Health and Care Act 2022

The Health and Care Act is an Act of the Parliament of the United Kingdom, which is intended to dismantle many of the structures established by the Health and Social Care Act 2012. Many of the proposals were drafted under the leadership of Simon Stevens and are intended to reinforce the ambitions of the NHS Long Term Plan.

Health and Care Act 2022
Act of Parliament
Long titleAn Act to make provision about health and social care.
Citation2022 c. 31
Dates
Royal assent28th April 2022
Status: Current legislation
Text of statute as originally enacted
Text of the Health and Care Act 2022 as in force today (including any amendments) within the United Kingdom, from legislation.gov.uk.

It was introduced into the House of Commons in July 2021 and was the first substantial health legislation in the premiership of Boris Johnson. It was proposed to take effect in April 2022, but in December 2021 it was reported that implementation would be delayed until July 2022.[1]

The ActEdit

The Act puts integrated care systems on a statutory footing, and merges NHS England and NHS Improvement. It provides for the Care Quality Commission to assess how local authorities deliver their adult social care functions.[2] The Department of Health and Social Care launched a consultation on a proposed new 'provider selection regime' in 2022. This took effect with the passing of the Act[verification needed] and effectively ends the NHS internal market as NHS commissioners will no longer be automatically obliged to put clinical services out to tender.[3] It includes provisions which would give the Secretary of State for Health and Social Care more power to direct NHS agencies, including NHS England and Improvement, and over "notifiable" service changes, which will be defined in regulations.[4] If ministers "call in" a reconfiguration proposal for review, they must make a final decision within six months.[5] It establishes an integrated care board and an integrated care partnership in every part of England. Each board is required to have, as a minimum:[6]

  • Four executives: the chief executive and finance, nursing and medical directors.
  • Three independent non-executives: a chair and at least two others. They "will normally not hold positions or offices in other health and care organisations within the ICS footprint".
  • Three "partner members": one from an NHS trust/foundation trust in the patch, one from general practice, and one from a local authority.

It allows NHS Digital to collect more information on medicines to analyse their use and safety and request information from private providers and makes it a criminal offence to share that data inappropriately.[7]

It puts a £86,000 cap on the amount anyone in England will have to spend on their personal care over their lifetime.[8] The Act criminalises "aiding and abetting" women to undergo hymenorrhaphy, or hymen reconstruction surgery, along with virginity testing.[9] The government agreed three amendments in discussions in the House of Lords relating to mental health in February 2022: requiring the definition of 'health' to include mental health; to place a duty on new integrated care boards to have mental health expertise; and to require more transparency and accountability on mental health funding.[10]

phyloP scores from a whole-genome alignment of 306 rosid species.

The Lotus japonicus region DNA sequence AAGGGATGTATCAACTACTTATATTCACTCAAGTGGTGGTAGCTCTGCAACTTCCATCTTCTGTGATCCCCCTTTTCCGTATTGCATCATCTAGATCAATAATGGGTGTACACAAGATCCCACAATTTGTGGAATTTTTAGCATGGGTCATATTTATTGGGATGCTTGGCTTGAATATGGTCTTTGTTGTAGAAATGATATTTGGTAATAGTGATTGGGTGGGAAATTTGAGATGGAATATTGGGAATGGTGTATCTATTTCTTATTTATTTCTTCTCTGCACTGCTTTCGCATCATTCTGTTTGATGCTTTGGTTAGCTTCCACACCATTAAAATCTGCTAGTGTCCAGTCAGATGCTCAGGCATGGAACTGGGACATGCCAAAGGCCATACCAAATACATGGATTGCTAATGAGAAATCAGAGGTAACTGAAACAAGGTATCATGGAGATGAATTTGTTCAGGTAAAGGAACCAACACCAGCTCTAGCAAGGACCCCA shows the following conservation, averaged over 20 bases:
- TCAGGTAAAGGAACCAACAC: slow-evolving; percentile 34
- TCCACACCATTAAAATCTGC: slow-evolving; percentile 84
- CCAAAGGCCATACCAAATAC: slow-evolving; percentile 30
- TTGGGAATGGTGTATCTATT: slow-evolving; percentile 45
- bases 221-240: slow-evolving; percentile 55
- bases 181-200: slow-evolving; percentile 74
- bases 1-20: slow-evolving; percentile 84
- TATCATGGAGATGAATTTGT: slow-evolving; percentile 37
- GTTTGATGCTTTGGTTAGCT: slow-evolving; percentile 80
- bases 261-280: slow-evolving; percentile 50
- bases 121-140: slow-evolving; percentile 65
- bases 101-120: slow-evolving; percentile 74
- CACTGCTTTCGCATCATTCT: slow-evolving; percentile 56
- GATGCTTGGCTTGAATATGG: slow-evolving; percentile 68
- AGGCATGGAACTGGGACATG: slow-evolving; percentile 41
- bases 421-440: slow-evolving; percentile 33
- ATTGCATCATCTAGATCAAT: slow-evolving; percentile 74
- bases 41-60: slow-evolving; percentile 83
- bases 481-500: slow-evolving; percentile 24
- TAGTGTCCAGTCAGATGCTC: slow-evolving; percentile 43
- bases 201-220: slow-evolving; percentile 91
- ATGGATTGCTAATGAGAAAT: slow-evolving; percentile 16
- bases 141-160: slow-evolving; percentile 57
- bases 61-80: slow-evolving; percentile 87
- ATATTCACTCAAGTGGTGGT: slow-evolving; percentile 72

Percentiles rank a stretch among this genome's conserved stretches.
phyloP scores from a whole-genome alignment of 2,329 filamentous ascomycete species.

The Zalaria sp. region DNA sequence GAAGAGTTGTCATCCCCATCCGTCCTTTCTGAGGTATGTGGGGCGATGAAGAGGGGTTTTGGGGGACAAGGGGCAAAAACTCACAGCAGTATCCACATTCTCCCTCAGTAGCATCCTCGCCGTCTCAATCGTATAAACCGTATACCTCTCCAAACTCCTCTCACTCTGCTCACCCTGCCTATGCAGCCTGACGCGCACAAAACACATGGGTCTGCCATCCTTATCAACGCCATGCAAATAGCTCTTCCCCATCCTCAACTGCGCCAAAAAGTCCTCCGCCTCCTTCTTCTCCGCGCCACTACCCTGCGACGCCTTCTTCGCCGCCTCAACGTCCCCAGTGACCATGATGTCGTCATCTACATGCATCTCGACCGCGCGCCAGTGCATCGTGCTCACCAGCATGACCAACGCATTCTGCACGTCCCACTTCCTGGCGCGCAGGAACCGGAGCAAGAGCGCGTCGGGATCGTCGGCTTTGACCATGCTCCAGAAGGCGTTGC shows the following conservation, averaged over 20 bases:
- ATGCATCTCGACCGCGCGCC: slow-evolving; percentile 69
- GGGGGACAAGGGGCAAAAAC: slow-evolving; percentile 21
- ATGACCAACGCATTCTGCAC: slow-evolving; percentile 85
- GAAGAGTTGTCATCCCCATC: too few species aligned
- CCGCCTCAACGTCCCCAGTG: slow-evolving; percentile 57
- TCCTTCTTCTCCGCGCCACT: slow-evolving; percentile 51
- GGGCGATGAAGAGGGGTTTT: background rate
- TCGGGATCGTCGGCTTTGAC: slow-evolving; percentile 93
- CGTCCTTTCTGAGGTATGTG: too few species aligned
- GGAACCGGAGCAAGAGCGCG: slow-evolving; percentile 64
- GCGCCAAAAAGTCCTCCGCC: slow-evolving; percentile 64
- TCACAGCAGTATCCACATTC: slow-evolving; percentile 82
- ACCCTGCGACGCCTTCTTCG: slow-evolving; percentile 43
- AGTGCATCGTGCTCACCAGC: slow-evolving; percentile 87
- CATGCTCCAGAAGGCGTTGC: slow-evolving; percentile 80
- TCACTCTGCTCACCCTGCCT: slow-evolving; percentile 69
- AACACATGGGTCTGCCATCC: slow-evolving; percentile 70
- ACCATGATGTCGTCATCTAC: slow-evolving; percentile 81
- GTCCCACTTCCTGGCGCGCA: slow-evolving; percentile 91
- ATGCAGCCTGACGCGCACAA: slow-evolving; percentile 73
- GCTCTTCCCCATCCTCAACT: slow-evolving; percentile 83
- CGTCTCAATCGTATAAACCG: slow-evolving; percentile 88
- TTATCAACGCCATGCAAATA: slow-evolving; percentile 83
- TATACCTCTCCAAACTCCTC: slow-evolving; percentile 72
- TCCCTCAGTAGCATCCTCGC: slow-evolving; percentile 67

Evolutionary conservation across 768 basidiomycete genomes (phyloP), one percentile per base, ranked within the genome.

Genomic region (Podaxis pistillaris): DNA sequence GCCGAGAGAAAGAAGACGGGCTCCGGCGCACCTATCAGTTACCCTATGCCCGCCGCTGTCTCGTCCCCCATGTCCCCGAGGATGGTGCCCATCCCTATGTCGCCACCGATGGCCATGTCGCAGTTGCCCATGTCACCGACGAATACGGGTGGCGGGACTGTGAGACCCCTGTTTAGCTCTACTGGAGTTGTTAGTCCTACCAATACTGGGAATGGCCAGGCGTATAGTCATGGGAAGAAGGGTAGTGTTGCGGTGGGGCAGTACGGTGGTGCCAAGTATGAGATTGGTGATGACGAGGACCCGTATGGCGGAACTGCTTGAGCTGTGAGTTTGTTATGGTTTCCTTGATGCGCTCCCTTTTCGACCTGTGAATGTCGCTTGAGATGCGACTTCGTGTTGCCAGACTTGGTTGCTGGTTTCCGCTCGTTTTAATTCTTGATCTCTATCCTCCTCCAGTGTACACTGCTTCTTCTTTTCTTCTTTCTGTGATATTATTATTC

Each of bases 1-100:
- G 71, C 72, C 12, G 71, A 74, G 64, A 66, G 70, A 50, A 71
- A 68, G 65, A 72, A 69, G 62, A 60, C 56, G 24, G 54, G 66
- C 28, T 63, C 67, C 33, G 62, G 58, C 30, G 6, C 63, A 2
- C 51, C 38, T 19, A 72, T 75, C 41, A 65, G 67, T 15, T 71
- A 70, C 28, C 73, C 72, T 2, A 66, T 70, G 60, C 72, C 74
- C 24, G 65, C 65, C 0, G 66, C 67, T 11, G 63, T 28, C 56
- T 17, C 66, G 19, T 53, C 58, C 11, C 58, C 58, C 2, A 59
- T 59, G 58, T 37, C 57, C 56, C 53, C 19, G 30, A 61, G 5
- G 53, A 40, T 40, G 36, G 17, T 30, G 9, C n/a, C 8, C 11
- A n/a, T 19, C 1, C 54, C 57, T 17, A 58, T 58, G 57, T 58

It is claimed that it will "dispose of unnecessary bureaucracy that has held the health service back", and will ensure the NHS is "more accountable to government".[11] The Act also includes a target of the NHS achieving net zero carbon emissions by 2040.[12]

ReceptionEdit

Its social care provisions are criticized as insufficient, especially for failing to deal with the workforce crisis, and for leaving the "cap on care costs far less fair and generous than originally expected. Poorer people with lower wealth will be hit hardest – and some will still face crippling social care costs,” according to the Health Foundation.[13]

ReferencesEdit

  1. ^ "ICS launch delayed until July". Health Service Journal. 21 December 2021. Retrieved 27 December 2021.
  2. ^ "Health and Care Bill 2021-22". House of Commons Library. July 2021. Retrieved 27 July 2021.
  3. ^ "Government reveals details of plans to scale back NHS competition". Health Service Journal. 22 February 2022. Retrieved 21 April 2022.
  4. ^ "First major NHS legislation in nine years confirms DHSC power grab". Health Service Journal. 6 July 2021. Retrieved 27 July 2021.
  5. ^ "New time limit for government to decide on reconfigurations". Health Service Journal. 25 April 2022. Retrieved 6 June 2022.
  6. ^ "NHS England reveals who will sit on ICS boards". Health Service Journal. 16 June 2021. Retrieved 28 July 2021.
  7. ^ "Health bill introduces new criminal offence for sharing NHS data". Health Service Journal. 7 July 2021. Retrieved 3 September 2021.
  8. ^ "Health and Social Care Bill 2022 is passed". Building Better Healthcare. 13 May 2022. Retrieved 30 June 2022.
  9. ^ Sandhu, Rajdeep (25 January 2022). "Hymen repair surgery and virginity testing to be banned in UK". BBC News. Retrieved 27 January 2022.
  10. ^ "Government agrees Health and Care Bill concessions". Health Service Journal. 23 February 2022. Retrieved 21 April 2022.
  11. ^ "Government ploughs ahead with Health & Care Bill". Local Government Chronicle. 6 July 2021. Retrieved 27 July 2021.
  12. ^ "Greener NHS » Delivering a net zero NHS". www.england.nhs.uk. Retrieved 26 August 2022.
  13. ^ "'Unfinished business' for social care as Health and Care Bill receives Royal Assent, say leaders". Home Care Insight. 3 May 2022. Retrieved 6 June 2022.

External linksEdit